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What It Is Like, Apparently, To Work On A Flop

Last weekend, OUR generation’s Conan: The Barbarian only made 10 million dollars at the box office, which to someone with zero million dollars still might feel like a lot of millions of dollars, but to someone who understands that there is such a thing as a return on investment, EEK! Not good, boys. Not that this should come as too much of a surprise, because it is the year 2011. Conan: The Barbarian? Seriously? You know, Hollywood should really think about doing some market research before they embark on big, expensive remakes of worn-out franchises. That way, when you ask “Would you be interested in a remake of Conan: The Barbarian in the year 2011?” and 100% of those polled answer “nope!” you can either rethink your decision, or at least not be surprised when it does not do well. ANYWAY, Sean Hood, a Professional Hollywood Screenwriter, took to Quora (whatever THAT is) this week to discuss what kind of Human Emotions one experiences when one has worked on a flop. Interesting! Much like reality television, most of us don’t really think too much about the HUMAN COST of these things. Sure, jokes about how Arthur is STILL the #1 movie in America, 103 weeks and counting, are still VERY HILARIOUS jokes! And I’m not worried about Russell Brand, or even Luis Guzman. But, you know, what about the Best Boy Grip on Arthur? How does HE feel? (I’m also weirdly pretty sure that Arthur wasn’t even a flop and did fine, AGAINST ALL ODDS, but I am not going to actually look that up either way and let’s just get back to the point, please.) Sean was one of three writers on Conan, and was brought in to fix the script after the movie had already gone into production. It’s just kind of interesting to read his thoughts about the whole thing! Here is an excerpt:

One joins a movie production, the same way one might join a campaign, years before the actual release/election, and in the beginning one is filled with hope, enthusiasm and belief. I joined the Conan team, having loved the character in comic books and the stories of Robert E. Howard, filled with the same kind of raw energy and drive that one needs in politics.

Any film production, like a long grueling campaign over months and years, is filled with crisis, compromise, exhaustion, conflict, elation, and blind faith that if one just works harder, the results will turn out all right in the end. During that process whatever anger, frustration, or disagreement you have with the candidate/film you keep to yourself. Privately you may oppose various decisions, strategies, or compromises; you may learn things about the candidate that cloud your resolve and shake your confidence, but you soldier on, committed to the end. You rationalize it along the way by imagining that the struggle will be worth it when the candidate wins.

You tell yourself to just enjoy the process. That whether you succeed or fail, win or lose, it will be fine. You pretend to be Zen. You adopt detachment, and ironic humor, while secretly praying for a miracle.

The Friday night of the release is like the Tuesday night of an election. “Exit polls”are taken of people leaving the theater, and estimated box office numbers start leaking out in the afternoon, like early ballot returns. You are glued to your computer, clicking wildly over websites, chatting nonstop with peers, and calling anyone and everyone to find out what they’ve heard. Have any numbers come back yet? That’s when your stomach starts to drop.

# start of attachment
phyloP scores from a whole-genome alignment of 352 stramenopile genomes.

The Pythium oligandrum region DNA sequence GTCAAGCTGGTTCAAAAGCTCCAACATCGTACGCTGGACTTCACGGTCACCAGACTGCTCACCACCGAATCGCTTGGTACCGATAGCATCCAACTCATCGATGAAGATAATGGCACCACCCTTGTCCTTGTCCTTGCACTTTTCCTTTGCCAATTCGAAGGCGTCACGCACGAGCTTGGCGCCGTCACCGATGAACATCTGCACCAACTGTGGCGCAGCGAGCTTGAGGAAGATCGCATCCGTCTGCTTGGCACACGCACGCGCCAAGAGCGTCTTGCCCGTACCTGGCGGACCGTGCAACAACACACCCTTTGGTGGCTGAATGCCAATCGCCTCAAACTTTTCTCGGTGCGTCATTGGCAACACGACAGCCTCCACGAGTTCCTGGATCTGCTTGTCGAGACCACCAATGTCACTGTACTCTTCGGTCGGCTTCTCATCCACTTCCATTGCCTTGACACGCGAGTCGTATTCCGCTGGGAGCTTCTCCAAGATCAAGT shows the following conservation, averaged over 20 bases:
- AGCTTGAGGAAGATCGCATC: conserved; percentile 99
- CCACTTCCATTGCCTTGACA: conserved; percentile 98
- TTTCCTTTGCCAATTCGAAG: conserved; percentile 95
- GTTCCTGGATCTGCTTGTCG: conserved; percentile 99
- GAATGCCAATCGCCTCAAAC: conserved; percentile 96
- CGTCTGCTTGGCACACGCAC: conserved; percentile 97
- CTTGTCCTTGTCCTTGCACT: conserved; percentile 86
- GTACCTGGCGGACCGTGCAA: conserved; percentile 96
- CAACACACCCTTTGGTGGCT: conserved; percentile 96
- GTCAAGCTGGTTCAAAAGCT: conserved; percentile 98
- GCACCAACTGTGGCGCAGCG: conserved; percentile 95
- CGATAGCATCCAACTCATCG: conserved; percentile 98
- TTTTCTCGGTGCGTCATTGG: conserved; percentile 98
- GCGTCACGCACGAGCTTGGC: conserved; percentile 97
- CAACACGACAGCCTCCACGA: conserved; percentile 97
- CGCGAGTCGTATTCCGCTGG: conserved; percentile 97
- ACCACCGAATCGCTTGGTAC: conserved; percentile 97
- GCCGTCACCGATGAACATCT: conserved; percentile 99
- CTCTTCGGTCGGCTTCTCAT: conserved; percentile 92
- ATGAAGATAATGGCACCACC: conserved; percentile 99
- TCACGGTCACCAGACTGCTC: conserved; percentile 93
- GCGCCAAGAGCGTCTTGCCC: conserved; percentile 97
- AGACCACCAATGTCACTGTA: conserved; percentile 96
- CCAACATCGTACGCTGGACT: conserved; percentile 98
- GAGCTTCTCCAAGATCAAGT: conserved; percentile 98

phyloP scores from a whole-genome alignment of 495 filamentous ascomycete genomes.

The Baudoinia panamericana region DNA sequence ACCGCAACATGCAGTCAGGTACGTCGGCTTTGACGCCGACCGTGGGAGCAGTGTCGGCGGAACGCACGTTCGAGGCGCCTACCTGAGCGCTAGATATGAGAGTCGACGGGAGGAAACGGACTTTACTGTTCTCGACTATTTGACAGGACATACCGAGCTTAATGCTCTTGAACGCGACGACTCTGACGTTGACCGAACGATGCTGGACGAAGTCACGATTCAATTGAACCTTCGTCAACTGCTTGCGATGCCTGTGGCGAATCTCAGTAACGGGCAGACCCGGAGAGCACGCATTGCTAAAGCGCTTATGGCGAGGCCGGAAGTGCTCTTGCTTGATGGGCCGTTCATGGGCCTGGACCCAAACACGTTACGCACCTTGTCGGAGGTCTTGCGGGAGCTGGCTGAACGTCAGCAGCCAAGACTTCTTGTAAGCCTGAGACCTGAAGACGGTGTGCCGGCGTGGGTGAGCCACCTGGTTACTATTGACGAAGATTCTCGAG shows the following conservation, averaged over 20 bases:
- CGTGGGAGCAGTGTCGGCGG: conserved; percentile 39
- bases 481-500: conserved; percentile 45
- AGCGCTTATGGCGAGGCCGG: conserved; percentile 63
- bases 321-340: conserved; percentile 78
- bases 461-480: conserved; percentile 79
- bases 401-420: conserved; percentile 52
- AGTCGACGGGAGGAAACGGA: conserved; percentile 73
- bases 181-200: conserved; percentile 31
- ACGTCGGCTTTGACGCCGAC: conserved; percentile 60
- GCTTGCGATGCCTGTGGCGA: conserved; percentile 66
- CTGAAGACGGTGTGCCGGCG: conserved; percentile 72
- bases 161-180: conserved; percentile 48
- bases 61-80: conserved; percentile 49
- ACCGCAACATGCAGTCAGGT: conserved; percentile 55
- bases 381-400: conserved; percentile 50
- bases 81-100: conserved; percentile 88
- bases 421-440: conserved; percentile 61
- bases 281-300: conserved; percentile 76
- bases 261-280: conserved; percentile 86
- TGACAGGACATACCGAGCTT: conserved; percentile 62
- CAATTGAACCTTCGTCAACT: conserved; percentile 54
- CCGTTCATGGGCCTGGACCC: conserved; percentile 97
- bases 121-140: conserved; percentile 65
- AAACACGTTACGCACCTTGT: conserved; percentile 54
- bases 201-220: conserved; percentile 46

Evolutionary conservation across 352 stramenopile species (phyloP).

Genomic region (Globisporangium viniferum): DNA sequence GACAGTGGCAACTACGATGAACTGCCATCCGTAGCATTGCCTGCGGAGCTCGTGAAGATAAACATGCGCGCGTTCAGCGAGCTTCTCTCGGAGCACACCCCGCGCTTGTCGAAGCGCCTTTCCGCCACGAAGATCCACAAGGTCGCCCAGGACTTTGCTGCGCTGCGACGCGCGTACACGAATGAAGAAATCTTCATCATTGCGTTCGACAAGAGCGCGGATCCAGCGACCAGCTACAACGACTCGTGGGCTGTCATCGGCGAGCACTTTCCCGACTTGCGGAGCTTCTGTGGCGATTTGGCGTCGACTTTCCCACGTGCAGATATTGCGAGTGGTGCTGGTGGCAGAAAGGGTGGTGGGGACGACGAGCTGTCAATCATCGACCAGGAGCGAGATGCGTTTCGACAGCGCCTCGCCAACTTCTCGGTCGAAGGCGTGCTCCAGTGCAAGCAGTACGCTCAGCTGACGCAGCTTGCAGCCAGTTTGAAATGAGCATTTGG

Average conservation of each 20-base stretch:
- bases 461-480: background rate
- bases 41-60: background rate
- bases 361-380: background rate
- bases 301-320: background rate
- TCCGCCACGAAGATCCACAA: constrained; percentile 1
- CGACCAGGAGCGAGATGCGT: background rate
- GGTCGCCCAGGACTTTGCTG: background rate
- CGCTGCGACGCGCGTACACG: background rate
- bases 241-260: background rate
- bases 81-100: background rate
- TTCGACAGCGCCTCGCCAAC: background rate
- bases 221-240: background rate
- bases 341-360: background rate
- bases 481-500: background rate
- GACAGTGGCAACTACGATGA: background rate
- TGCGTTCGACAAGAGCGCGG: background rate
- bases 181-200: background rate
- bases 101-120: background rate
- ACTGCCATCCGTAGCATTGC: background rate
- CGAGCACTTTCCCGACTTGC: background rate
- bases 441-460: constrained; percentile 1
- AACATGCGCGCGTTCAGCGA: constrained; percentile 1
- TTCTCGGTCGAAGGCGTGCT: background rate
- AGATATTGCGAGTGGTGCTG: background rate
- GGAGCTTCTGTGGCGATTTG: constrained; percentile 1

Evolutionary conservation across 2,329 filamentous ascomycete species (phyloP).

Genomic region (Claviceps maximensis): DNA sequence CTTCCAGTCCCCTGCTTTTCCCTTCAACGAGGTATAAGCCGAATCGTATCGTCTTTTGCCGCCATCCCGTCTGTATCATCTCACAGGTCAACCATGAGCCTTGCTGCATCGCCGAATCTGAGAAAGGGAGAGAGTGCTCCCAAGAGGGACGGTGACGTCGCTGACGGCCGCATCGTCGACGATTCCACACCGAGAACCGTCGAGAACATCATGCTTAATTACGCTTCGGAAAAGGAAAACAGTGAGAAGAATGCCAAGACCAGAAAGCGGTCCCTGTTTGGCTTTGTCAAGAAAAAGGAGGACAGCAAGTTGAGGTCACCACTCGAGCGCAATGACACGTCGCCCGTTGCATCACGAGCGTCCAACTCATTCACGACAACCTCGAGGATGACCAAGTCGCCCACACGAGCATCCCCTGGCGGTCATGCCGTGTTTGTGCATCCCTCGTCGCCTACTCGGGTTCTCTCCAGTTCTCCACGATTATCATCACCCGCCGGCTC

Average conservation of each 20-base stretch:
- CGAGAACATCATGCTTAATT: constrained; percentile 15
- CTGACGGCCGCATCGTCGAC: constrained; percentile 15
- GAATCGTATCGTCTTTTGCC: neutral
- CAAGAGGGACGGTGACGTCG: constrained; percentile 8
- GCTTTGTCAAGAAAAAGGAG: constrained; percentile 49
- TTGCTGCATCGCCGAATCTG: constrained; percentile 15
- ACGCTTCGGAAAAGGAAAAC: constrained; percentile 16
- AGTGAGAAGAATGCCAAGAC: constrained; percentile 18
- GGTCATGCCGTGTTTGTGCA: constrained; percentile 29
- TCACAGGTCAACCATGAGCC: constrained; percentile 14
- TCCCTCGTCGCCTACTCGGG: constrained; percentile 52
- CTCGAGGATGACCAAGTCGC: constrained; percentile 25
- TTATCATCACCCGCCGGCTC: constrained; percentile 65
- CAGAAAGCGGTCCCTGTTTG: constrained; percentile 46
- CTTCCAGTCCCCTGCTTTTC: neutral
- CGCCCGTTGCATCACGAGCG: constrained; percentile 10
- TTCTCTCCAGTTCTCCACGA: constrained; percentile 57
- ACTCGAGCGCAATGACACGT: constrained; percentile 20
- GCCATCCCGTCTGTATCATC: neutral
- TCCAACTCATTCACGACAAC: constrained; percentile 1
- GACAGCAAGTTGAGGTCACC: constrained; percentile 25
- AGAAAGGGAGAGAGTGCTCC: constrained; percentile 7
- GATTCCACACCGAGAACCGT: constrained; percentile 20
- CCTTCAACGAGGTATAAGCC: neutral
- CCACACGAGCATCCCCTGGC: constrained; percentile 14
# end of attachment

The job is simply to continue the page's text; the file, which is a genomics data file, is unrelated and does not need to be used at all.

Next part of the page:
By about 9 PM its clear when your “candidate” has lost by a startlingly wide margin, more than you or even the most pessimistic political observers could have predicted. With a movie its much the same: trade magazines like Variety and Hollywood Reporter call the weekend winners and losers based on projections. That’s when the reality of the loss sinks in, and you don’t sleep the rest of the night.

For the next couple of days, you walk in a daze, and your friends and family offer kind words, but mostly avoid the subject. Since you had planned (ardently believed, despite it all) that success would propel you to new appointments and opportunities, you find yourself at a loss about what to do next. It can all seem very grim.

Before you BLOW YOUR BRAINS OUT (lol) it is worth pointing out that you should just go read the whole thing and that Sean Hood ends on a relatively uplifting note with an anecdote about his father’s trumpet (no oboe). It is also worth noting that regardless of the genuine FEELINGS that he is expressing her, one still has a hard time imagining joining the Conan: The Barbarian remake project “filled with the same kind of raw energy and drive that one needs in politics.” I mean, seriously? I’m sure it was a very nice paycheck, and everyone loves a great paycheck, so why not just leave it at that? The movie is finished, and it has already flopped, you don’t actually have to lie and say that you loved it at this point? On Quora, whatever Quora is? That part just sounds like nonsense. Also, maybe if Sean Hood had used the proper “it’s” rather than “its” the movie would have been a success. Now we will never know. I AM JUST TEASING YOU, SEAN HOOD! I STILL DO NOT UNDERSTAND HOW COMMAS WORK, REALLY. Anyway, go read the rest. If you want. Do what you want. Either way, it turns out we are all human beings struggling with the ups and downs of MTV’s True Life. (Via The Atlantic.)